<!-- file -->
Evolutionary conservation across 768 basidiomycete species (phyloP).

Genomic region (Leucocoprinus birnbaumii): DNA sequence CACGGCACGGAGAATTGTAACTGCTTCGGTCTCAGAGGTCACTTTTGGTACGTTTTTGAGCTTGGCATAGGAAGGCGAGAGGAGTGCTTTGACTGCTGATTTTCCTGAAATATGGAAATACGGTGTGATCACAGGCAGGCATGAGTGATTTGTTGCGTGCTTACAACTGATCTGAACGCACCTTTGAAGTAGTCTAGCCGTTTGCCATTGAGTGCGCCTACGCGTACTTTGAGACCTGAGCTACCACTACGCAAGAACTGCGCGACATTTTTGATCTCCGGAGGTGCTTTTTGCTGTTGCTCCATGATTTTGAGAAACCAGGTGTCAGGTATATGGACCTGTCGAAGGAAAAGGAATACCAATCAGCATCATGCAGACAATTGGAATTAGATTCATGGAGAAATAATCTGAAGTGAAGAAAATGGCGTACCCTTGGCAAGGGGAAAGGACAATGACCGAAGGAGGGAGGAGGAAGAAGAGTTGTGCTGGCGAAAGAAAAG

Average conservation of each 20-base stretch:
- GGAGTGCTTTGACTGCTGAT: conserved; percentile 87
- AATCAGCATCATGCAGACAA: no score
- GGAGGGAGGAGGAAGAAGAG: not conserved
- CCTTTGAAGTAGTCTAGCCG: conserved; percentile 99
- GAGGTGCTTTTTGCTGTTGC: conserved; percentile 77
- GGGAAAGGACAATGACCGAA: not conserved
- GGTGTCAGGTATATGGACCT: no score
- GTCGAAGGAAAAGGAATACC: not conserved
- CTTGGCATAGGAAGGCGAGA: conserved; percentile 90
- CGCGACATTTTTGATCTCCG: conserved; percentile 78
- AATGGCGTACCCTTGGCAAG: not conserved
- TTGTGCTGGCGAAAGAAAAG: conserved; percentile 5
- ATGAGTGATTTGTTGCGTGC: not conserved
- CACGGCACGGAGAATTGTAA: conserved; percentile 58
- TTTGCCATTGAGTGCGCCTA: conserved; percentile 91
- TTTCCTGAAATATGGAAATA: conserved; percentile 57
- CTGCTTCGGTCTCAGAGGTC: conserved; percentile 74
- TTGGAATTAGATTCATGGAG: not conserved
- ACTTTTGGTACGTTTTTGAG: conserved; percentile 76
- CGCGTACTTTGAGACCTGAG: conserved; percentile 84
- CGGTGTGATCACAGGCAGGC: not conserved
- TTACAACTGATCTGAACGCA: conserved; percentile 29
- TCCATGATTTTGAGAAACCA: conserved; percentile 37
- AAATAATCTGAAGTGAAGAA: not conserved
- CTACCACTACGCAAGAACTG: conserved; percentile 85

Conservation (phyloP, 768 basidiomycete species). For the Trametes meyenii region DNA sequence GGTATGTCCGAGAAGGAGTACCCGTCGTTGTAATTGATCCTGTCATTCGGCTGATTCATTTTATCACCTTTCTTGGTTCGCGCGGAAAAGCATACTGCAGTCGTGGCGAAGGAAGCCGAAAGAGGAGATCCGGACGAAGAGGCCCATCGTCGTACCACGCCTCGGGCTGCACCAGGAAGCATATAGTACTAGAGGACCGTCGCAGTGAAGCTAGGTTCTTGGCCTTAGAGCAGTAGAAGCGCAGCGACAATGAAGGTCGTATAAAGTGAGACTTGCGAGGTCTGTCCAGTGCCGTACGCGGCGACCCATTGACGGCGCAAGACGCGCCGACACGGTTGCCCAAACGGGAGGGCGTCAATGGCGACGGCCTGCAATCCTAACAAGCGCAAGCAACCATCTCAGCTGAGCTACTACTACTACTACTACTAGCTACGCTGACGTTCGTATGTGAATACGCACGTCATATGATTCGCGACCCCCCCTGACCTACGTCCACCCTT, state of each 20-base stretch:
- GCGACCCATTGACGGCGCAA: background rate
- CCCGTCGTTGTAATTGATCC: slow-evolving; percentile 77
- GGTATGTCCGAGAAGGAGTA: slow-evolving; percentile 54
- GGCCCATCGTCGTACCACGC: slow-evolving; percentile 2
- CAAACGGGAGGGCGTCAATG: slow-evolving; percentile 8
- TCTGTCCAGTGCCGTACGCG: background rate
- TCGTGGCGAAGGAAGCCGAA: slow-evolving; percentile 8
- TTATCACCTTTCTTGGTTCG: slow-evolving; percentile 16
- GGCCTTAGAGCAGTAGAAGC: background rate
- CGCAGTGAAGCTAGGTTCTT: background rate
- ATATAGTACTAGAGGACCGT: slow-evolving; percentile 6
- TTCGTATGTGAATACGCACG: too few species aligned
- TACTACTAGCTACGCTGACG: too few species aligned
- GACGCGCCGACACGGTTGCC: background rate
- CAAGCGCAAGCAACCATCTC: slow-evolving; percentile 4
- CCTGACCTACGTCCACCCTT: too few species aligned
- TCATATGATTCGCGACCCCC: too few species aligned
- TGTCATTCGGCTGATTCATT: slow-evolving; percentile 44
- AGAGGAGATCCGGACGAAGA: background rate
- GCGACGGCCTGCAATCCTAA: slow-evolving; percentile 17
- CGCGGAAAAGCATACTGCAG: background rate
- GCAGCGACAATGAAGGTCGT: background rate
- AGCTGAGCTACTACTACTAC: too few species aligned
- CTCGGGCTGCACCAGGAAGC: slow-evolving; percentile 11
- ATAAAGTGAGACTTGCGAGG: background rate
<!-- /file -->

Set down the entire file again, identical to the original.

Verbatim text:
Evolutionary conservation across 768 basidiomycete species (phyloP).

Genomic region (Leucocoprinus birnbaumii): DNA sequence CACGGCACGGAGAATTGTAACTGCTTCGGTCTCAGAGGTCACTTTTGGTACGTTTTTGAGCTTGGCATAGGAAGGCGAGAGGAGTGCTTTGACTGCTGATTTTCCTGAAATATGGAAATACGGTGTGATCACAGGCAGGCATGAGTGATTTGTTGCGTGCTTACAACTGATCTGAACGCACCTTTGAAGTAGTCTAGCCGTTTGCCATTGAGTGCGCCTACGCGTACTTTGAGACCTGAGCTACCACTACGCAAGAACTGCGCGACATTTTTGATCTCCGGAGGTGCTTTTTGCTGTTGCTCCATGATTTTGAGAAACCAGGTGTCAGGTATATGGACCTGTCGAAGGAAAAGGAATACCAATCAGCATCATGCAGACAATTGGAATTAGATTCATGGAGAAATAATCTGAAGTGAAGAAAATGGCGTACCCTTGGCAAGGGGAAAGGACAATGACCGAAGGAGGGAGGAGGAAGAAGAGTTGTGCTGGCGAAAGAAAAG

Average conservation of each 20-base stretch:
- GGAGTGCTTTGACTGCTGAT: conserved; percentile 87
- AATCAGCATCATGCAGACAA: no score
- GGAGGGAGGAGGAAGAAGAG: not conserved
- CCTTTGAAGTAGTCTAGCCG: conserved; percentile 99
- GAGGTGCTTTTTGCTGTTGC: conserved; percentile 77
- GGGAAAGGACAATGACCGAA: not conserved
- GGTGTCAGGTATATGGACCT: no score
- GTCGAAGGAAAAGGAATACC: not conserved
- CTTGGCATAGGAAGGCGAGA: conserved; percentile 90
- CGCGACATTTTTGATCTCCG: conserved; percentile 78
- AATGGCGTACCCTTGGCAAG: not conserved
- TTGTGCTGGCGAAAGAAAAG: conserved; percentile 5
- ATGAGTGATTTGTTGCGTGC: not conserved
- CACGGCACGGAGAATTGTAA: conserved; percentile 58
- TTTGCCATTGAGTGCGCCTA: conserved; percentile 91
- TTTCCTGAAATATGGAAATA: conserved; percentile 57
- CTGCTTCGGTCTCAGAGGTC: conserved; percentile 74
- TTGGAATTAGATTCATGGAG: not conserved
- ACTTTTGGTACGTTTTTGAG: conserved; percentile 76
- CGCGTACTTTGAGACCTGAG: conserved; percentile 84
- CGGTGTGATCACAGGCAGGC: not conserved
- TTACAACTGATCTGAACGCA: conserved; percentile 29
- TCCATGATTTTGAGAAACCA: conserved; percentile 37
- AAATAATCTGAAGTGAAGAA: not conserved
- CTACCACTACGCAAGAACTG: conserved; percentile 85

Conservation (phyloP, 768 basidiomycete species). For the Trametes meyenii region DNA sequence GGTATGTCCGAGAAGGAGTACCCGTCGTTGTAATTGATCCTGTCATTCGGCTGATTCATTTTATCACCTTTCTTGGTTCGCGCGGAAAAGCATACTGCAGTCGTGGCGAAGGAAGCCGAAAGAGGAGATCCGGACGAAGAGGCCCATCGTCGTACCACGCCTCGGGCTGCACCAGGAAGCATATAGTACTAGAGGACCGTCGCAGTGAAGCTAGGTTCTTGGCCTTAGAGCAGTAGAAGCGCAGCGACAATGAAGGTCGTATAAAGTGAGACTTGCGAGGTCTGTCCAGTGCCGTACGCGGCGACCCATTGACGGCGCAAGACGCGCCGACACGGTTGCCCAAACGGGAGGGCGTCAATGGCGACGGCCTGCAATCCTAACAAGCGCAAGCAACCATCTCAGCTGAGCTACTACTACTACTACTACTAGCTACGCTGACGTTCGTATGTGAATACGCACGTCATATGATTCGCGACCCCCCCTGACCTACGTCCACCCTT, state of each 20-base stretch:
- GCGACCCATTGACGGCGCAA: background rate
- CCCGTCGTTGTAATTGATCC: slow-evolving; percentile 77
- GGTATGTCCGAGAAGGAGTA: slow-evolving; percentile 54
- GGCCCATCGTCGTACCACGC: slow-evolving; percentile 2
- CAAACGGGAGGGCGTCAATG: slow-evolving; percentile 8
- TCTGTCCAGTGCCGTACGCG: background rate
- TCGTGGCGAAGGAAGCCGAA: slow-evolving; percentile 8
- TTATCACCTTTCTTGGTTCG: slow-evolving; percentile 16
- GGCCTTAGAGCAGTAGAAGC: background rate
- CGCAGTGAAGCTAGGTTCTT: background rate
- ATATAGTACTAGAGGACCGT: slow-evolving; percentile 6
- TTCGTATGTGAATACGCACG: too few species aligned
- TACTACTAGCTACGCTGACG: too few species aligned
- GACGCGCCGACACGGTTGCC: background rate
- CAAGCGCAAGCAACCATCTC: slow-evolving; percentile 4
- CCTGACCTACGTCCACCCTT: too few species aligned
- TCATATGATTCGCGACCCCC: too few species aligned
- TGTCATTCGGCTGATTCATT: slow-evolving; percentile 44
- AGAGGAGATCCGGACGAAGA: background rate
- GCGACGGCCTGCAATCCTAA: slow-evolving; percentile 17
- CGCGGAAAAGCATACTGCAG: background rate
- GCAGCGACAATGAAGGTCGT: background rate
- AGCTGAGCTACTACTACTAC: too few species aligned
- CTCGGGCTGCACCAGGAAGC: slow-evolving; percentile 11
- ATAAAGTGAGACTTGCGAGG: background rate